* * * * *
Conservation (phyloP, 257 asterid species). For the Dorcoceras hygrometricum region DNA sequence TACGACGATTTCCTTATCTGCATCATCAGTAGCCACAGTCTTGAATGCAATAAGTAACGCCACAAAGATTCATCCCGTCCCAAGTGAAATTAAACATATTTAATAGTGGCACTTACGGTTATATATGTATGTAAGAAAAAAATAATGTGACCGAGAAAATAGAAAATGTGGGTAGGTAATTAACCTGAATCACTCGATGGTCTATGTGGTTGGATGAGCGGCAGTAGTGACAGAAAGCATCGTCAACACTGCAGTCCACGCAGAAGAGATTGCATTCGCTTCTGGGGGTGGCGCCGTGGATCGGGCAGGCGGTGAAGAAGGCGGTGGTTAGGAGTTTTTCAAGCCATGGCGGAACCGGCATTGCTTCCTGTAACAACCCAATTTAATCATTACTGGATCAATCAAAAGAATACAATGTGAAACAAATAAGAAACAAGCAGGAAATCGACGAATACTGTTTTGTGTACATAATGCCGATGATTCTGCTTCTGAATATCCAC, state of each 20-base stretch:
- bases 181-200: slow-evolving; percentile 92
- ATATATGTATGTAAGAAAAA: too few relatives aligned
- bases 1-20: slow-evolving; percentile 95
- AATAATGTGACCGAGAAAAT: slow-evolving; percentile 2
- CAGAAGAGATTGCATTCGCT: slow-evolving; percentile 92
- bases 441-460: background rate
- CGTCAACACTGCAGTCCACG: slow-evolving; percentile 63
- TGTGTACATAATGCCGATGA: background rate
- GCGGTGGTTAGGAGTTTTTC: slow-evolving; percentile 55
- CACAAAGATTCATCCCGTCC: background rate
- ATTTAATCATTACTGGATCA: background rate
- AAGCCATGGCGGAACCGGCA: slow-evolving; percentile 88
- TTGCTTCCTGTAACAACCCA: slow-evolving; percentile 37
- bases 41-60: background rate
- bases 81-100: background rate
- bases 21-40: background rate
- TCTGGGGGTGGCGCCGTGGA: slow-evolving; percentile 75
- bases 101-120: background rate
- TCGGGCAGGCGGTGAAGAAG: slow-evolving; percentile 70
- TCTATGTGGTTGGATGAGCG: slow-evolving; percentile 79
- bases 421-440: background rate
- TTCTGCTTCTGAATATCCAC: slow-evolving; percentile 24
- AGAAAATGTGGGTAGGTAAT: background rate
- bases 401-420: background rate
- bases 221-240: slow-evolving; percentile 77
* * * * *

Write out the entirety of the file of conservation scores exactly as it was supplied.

Conservation (phyloP, 257 asterid species). For the Dorcoceras hygrometricum region DNA sequence TACGACGATTTCCTTATCTGCATCATCAGTAGCCACAGTCTTGAATGCAATAAGTAACGCCACAAAGATTCATCCCGTCCCAAGTGAAATTAAACATATTTAATAGTGGCACTTACGGTTATATATGTATGTAAGAAAAAAATAATGTGACCGAGAAAATAGAAAATGTGGGTAGGTAATTAACCTGAATCACTCGATGGTCTATGTGGTTGGATGAGCGGCAGTAGTGACAGAAAGCATCGTCAACACTGCAGTCCACGCAGAAGAGATTGCATTCGCTTCTGGGGGTGGCGCCGTGGATCGGGCAGGCGGTGAAGAAGGCGGTGGTTAGGAGTTTTTCAAGCCATGGCGGAACCGGCATTGCTTCCTGTAACAACCCAATTTAATCATTACTGGATCAATCAAAAGAATACAATGTGAAACAAATAAGAAACAAGCAGGAAATCGACGAATACTGTTTTGTGTACATAATGCCGATGATTCTGCTTCTGAATATCCAC, state of each 20-base stretch:
- bases 181-200: slow-evolving; percentile 92
- ATATATGTATGTAAGAAAAA: too few relatives aligned
- bases 1-20: slow-evolving; percentile 95
- AATAATGTGACCGAGAAAAT: slow-evolving; percentile 2
- CAGAAGAGATTGCATTCGCT: slow-evolving; percentile 92
- bases 441-460: background rate
- CGTCAACACTGCAGTCCACG: slow-evolving; percentile 63
- TGTGTACATAATGCCGATGA: background rate
- GCGGTGGTTAGGAGTTTTTC: slow-evolving; percentile 55
- CACAAAGATTCATCCCGTCC: background rate
- ATTTAATCATTACTGGATCA: background rate
- AAGCCATGGCGGAACCGGCA: slow-evolving; percentile 88
- TTGCTTCCTGTAACAACCCA: slow-evolving; percentile 37
- bases 41-60: background rate
- bases 81-100: background rate
- bases 21-40: background rate
- TCTGGGGGTGGCGCCGTGGA: slow-evolving; percentile 75
- bases 101-120: background rate
- TCGGGCAGGCGGTGAAGAAG: slow-evolving; percentile 70
- TCTATGTGGTTGGATGAGCG: slow-evolving; percentile 79
- bases 421-440: background rate
- TTCTGCTTCTGAATATCCAC: slow-evolving; percentile 24
- AGAAAATGTGGGTAGGTAAT: background rate
- bases 401-420: background rate
- bases 221-240: slow-evolving; percentile 77